Lifestyle surveys are where a call centre conducts telemarketing calls to UK consumers to ask a series of questions which are normally conducted from offshore call centres due to the low revenues which can be achieved and low skill levels required. These are normally conducted on behalf of a number of companies but often there is an aggregator (often known as a data broker or alternative names) who contract directly with the clients. They typically ask a series of questions relating to a number of different areas but some of the most common ones are home improvements, solar panels, insurances, ppi reclaims, personal injury claims. gas & electric bills and funeral plans. The consumers are cold called but sometimes the data is profiled against factors such as geographical location, age and sex. The telemarketing company follows a script which normally follows the process of asking a number of profiling questions (such as age, sex etc) followed by questions relating to the companies who ultimately buy the leads. Leads are generated when a call recipients gives a positive response to 1 or more of these questions and certain criteria are met. For example, a utility company might want leads of people who are in certain geographical locations and would consider switching their current provider. These leads are then called (or occassionally) mailed by the client company by telesales agents. The whole concept is that these leads should be more easy to convert for the telesales agent than randomly calling unqualified prospects. The client will pay a fee for each of these leads varying from a few pence to several pounds for each lead type.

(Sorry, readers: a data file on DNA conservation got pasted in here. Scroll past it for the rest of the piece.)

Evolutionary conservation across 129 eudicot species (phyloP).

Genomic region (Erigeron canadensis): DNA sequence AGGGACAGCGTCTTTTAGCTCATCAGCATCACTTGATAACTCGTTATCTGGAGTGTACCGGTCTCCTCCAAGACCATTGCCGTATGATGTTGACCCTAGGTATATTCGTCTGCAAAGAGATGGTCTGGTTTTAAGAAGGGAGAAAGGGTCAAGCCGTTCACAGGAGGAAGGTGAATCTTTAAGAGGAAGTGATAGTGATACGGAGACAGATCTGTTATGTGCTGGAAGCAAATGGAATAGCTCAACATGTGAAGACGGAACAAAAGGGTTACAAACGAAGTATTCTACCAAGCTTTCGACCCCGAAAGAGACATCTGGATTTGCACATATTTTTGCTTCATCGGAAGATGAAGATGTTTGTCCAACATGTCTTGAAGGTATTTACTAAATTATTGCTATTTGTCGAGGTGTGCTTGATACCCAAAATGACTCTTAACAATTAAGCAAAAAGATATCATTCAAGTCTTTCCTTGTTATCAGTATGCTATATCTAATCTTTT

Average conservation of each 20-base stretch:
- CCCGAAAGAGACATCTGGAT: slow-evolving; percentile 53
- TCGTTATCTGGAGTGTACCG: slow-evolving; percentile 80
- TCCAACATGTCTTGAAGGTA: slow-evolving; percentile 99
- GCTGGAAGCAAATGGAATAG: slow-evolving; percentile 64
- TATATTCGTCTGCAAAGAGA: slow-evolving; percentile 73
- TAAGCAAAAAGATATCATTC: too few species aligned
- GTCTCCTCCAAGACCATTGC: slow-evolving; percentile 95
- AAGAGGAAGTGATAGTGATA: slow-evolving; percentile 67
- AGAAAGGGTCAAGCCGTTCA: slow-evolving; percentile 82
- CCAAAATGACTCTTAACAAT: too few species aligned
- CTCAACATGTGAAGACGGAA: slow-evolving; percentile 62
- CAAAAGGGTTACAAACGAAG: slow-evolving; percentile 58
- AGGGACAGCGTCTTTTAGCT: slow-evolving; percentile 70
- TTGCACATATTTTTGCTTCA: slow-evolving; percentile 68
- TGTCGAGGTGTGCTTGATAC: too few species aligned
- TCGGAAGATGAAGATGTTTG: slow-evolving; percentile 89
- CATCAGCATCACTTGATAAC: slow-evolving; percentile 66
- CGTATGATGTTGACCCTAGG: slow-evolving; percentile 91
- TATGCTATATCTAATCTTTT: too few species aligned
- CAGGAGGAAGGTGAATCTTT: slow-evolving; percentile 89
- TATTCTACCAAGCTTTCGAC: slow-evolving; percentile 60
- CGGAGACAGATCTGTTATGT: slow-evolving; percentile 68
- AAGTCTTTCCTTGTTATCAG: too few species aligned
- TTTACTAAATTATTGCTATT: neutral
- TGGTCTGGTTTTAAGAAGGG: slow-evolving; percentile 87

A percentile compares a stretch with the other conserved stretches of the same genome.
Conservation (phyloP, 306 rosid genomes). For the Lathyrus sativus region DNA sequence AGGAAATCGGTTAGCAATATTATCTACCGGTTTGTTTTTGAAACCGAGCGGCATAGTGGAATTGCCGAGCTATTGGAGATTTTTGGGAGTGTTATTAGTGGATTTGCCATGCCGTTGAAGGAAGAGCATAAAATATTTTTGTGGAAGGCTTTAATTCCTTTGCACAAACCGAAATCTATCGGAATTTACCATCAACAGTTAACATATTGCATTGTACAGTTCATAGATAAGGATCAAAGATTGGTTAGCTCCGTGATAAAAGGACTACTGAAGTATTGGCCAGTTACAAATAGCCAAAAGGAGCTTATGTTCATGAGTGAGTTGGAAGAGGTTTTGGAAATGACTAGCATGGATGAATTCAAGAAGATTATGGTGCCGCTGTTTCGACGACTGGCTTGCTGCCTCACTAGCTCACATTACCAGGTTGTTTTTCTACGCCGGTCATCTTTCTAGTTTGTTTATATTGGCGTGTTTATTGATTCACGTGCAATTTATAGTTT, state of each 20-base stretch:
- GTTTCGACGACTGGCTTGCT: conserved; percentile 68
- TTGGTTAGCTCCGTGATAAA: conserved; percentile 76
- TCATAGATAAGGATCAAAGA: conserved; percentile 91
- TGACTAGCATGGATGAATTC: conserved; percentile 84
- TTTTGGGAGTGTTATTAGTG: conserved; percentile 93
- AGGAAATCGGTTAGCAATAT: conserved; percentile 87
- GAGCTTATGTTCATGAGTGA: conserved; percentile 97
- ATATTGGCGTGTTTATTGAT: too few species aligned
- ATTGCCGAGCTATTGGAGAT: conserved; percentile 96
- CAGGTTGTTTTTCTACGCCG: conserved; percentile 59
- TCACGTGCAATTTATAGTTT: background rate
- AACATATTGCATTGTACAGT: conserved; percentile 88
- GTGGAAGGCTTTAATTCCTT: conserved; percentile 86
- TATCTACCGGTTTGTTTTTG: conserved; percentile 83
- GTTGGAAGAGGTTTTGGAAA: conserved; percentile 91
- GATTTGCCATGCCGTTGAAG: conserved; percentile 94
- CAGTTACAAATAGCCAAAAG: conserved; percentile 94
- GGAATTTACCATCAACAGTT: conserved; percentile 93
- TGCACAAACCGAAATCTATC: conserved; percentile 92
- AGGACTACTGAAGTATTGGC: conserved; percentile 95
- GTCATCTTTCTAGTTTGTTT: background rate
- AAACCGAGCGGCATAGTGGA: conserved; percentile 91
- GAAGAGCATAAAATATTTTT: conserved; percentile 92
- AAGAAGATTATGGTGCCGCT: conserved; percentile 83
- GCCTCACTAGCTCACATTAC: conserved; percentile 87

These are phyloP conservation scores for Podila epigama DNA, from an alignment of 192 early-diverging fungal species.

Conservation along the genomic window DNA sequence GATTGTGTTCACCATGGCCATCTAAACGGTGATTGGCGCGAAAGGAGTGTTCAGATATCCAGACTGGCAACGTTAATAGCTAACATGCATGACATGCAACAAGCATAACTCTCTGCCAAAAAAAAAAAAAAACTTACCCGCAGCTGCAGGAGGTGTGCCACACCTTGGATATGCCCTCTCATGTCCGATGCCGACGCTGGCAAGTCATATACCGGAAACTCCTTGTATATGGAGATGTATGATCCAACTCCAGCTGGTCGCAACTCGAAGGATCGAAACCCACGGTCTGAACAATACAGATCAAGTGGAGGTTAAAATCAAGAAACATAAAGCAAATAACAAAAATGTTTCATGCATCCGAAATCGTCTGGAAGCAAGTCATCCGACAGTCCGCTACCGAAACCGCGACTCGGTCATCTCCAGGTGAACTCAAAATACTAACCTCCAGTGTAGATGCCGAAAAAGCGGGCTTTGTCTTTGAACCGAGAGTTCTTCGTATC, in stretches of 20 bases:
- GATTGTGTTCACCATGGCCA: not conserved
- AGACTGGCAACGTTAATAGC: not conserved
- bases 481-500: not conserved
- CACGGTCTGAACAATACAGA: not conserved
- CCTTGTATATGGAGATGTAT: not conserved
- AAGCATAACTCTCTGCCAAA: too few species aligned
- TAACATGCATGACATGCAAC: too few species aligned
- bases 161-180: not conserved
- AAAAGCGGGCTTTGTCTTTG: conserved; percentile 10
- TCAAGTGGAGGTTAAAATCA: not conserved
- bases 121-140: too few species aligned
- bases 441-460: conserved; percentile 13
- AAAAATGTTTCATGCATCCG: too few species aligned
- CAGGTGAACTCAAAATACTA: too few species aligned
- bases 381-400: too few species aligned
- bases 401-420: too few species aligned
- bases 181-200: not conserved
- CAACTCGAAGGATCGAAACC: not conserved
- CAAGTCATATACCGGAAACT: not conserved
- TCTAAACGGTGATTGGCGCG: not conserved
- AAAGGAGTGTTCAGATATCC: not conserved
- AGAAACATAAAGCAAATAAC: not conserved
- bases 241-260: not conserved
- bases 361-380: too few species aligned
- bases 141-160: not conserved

Lifestyle surveys have been the subject of criticism from all concerned parties. From the call centre outsourcing company, there is often concerned that this type of service generates very low revenues per hour & many are concerned that they struggle to get paid especially when a data broker or middleman is involved in the payment process. From the clients perspective, they are concerned that the quality of the data received is often poor and question whether the lifestyle survey has been effectively executed. Consumers and consumer groups have also complained that the companies conducting these lifestyle surveys have failed to follow rules relating to The Telephone Preference Service and silent calls. Call centres often mistakenly believe that these calls are not subject to The Telephone Preference Service due to their offshore location or because they are based overseas or because they belive they are market research calls. These are not market research calls.
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